Ginger beer companies were eager to capitalize on the Moscow Mule trend that swept the country in the mid-2010s.

Santa Monica entrepreneur Bill Tocantins also saw a business opportunity in the new thirst for the ginger, lime and vodka cocktail.

But Tocantins wasn’t making ginger beer. He was making Elixir G.

Each bottle contains concentrated fresh ginger grown on a farm in Hawaii. A few drops can be added to lemon-lime soda and vodka to make a Moscow Mule, squeezed into beer to create ginger beer or mixed into dressings, sauces and marinades.

Tocantins, whose company is based in Santa Monica, has been manufacturing his product since 2007, a decade before Moscow Mules came into fashion. He came up with the idea for Elixir G when he made a margarita with ginger syrup while creating the drinks program for an Indian restaurant.

The popularity of the Moscow Mule, however, catapulted the elixir into many more grocery stores, bars and restaurants, he said. Last year, the company sold 60,000 bottles of its mix.

For bartenders, Elixir G eliminates the need to buy ginger beer as a cocktail mix, Tocantins said.

“Most ginger ale isn’t made with actual ginger, and ginger beer that contains real ginger is expensive and usually sold in individual bottles,” he said. “A $25 bottle of Elixir G lasts a long time and cuts down on waste.”

Tocantins marketed Elixir G toward bartenders when he first started making it, but soon found that chefs were borrowing it to make everything from steak sauce to steamed mussels. It became popular with pastry chefs as well, he said.

“There was a chef in a restaurant up in Napa who was putting it in the cream cheese frosting for her carrot cake,” he said. “The New York Culinary Institute contacted us because they were trying to make a ginger creme brulee and were having trouble getting the consistency right by chopping up the ginger and putting it in, so we sent them a bottle.”

The company’s local clients include Enterprise Fish Co., Upper West, Gramercy and Local Kitchen + Wine Bar. Elixir G is also used in national chains like P.F. Chang’s, Benihana and LongHorn Steakhouse.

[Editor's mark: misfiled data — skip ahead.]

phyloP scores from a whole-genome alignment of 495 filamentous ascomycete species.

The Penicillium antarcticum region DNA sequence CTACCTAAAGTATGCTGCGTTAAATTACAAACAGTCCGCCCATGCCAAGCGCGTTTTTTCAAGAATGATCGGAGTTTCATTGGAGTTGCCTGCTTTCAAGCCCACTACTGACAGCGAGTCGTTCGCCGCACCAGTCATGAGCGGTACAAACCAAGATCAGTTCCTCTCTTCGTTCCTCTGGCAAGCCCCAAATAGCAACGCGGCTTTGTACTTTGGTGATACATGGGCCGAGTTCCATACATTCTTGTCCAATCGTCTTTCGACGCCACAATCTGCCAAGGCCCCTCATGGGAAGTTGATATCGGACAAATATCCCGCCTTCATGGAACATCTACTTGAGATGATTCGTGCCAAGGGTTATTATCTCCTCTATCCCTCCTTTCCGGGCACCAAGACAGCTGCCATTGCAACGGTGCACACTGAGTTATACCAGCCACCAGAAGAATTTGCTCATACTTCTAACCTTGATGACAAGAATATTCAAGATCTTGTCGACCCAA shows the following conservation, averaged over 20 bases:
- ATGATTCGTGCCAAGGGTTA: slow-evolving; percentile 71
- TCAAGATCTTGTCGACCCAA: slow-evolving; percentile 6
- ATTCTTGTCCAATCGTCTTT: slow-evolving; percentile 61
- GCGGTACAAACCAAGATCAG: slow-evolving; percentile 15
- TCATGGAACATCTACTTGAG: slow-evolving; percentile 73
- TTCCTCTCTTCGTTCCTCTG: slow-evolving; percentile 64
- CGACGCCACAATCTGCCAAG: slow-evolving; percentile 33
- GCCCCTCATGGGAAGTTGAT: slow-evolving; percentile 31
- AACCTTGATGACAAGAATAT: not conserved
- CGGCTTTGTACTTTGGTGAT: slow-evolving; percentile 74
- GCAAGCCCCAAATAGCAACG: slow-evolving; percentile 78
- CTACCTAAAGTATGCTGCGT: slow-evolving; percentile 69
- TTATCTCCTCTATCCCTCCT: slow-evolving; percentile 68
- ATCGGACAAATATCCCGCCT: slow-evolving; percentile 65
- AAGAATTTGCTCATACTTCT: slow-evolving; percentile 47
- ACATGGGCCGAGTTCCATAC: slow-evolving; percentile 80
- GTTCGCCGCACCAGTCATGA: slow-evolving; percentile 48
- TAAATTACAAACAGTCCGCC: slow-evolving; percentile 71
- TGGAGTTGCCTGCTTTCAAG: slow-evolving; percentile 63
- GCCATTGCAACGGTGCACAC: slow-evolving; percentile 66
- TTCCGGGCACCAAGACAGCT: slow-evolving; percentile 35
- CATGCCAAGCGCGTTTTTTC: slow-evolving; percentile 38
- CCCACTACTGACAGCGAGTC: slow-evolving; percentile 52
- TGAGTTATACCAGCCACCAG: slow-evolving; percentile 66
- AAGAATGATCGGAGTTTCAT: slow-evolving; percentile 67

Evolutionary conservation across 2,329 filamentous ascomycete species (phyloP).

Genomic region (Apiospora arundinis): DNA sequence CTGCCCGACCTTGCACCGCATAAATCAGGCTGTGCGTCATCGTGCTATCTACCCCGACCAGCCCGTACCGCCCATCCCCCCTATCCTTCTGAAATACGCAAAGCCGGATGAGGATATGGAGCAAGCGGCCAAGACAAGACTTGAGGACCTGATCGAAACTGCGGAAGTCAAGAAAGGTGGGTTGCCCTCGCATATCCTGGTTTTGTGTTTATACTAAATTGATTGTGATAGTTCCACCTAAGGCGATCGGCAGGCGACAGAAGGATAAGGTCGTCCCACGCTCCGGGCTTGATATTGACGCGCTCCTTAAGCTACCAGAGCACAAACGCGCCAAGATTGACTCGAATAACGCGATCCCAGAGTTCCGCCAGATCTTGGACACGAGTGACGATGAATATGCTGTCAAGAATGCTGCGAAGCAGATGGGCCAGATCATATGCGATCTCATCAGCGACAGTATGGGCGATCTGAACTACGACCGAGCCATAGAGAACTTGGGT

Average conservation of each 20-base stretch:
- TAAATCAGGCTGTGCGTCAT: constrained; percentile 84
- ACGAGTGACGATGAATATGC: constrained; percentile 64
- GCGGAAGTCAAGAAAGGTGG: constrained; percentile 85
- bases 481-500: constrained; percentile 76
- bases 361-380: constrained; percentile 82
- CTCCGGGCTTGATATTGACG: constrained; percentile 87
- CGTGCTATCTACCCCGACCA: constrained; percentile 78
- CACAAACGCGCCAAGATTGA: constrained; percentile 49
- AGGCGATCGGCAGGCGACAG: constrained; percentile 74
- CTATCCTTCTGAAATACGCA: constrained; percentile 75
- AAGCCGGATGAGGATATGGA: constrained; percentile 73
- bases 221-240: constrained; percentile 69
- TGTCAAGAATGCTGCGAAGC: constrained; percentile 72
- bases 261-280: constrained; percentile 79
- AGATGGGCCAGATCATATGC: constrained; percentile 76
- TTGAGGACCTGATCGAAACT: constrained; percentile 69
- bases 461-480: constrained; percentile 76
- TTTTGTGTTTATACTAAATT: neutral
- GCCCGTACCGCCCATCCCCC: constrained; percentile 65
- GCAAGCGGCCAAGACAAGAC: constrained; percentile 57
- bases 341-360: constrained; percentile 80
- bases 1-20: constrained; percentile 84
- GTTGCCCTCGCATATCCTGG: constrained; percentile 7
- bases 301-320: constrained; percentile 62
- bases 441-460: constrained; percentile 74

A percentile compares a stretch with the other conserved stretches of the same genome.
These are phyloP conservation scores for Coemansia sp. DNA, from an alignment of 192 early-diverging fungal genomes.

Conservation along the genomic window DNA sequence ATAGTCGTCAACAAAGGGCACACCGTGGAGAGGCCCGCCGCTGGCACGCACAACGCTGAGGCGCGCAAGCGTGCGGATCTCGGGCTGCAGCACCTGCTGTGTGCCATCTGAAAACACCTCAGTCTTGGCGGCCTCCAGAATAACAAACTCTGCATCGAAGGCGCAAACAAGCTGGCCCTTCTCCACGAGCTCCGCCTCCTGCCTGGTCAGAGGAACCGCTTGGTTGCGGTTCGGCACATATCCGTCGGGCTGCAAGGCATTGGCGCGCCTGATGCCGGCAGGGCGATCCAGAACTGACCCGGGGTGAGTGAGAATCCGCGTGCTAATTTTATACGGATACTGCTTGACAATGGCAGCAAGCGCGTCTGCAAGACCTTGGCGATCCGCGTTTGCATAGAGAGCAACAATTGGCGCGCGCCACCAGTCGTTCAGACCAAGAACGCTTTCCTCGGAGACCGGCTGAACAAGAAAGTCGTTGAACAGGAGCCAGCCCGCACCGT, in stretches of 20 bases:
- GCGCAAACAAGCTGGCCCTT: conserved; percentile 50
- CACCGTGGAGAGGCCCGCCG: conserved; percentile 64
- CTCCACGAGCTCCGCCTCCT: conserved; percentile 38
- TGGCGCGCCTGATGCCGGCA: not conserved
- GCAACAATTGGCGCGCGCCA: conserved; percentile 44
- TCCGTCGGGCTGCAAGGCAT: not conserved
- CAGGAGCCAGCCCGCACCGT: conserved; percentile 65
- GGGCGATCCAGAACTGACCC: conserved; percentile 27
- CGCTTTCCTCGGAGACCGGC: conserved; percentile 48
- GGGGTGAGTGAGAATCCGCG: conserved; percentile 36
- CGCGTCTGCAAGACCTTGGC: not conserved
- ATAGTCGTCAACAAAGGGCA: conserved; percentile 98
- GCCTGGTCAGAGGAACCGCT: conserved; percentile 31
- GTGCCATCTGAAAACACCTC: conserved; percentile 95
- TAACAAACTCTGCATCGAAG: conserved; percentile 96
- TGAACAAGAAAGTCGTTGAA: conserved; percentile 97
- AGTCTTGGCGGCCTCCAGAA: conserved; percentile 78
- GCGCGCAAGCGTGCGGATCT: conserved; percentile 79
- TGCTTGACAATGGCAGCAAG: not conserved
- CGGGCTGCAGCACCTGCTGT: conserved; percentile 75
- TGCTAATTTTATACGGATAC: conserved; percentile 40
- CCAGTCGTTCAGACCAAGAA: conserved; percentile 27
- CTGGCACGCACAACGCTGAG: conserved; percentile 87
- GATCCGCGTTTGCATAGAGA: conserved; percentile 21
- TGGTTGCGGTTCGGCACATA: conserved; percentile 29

Tocantins said he wants to keep expanding into more restaurants and bars. He added he’s proud that he’s been able to compete against large beverage companies like Grey Goose or Patron.

“It’s a real David vs. Goliath story,” he said. “It’s just me and four part-time employees.”

He said he’s also hoping to diversify his line of gingery products. He currently sells ginger mix and ginger soap, and is looking into making a ginger mint tea or lemonade.

“Rather than make a whole slew of different flavors of cocktail mixes, we’re going the other way and just making different things with ginger,” he said.

Tocantins is less interested in making a ginger beer, however.

“People have asked me, “Are you going to do a ginger beer?” and I’m inclined not to because it’s not new,” he said. “I’m interested in doing something innovative, not a repeat of something else.”

madeleine@smdp.com

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1 Comment

  1. Dead wrong! The Moscow Mule was invented in the ’40s at the Cock ‘n’ Bull pub up on Sunset, copper vessel and all. I’ve got vivid memories of consuming the stuff in the ’50s.

    2010s? What have you been drinking?

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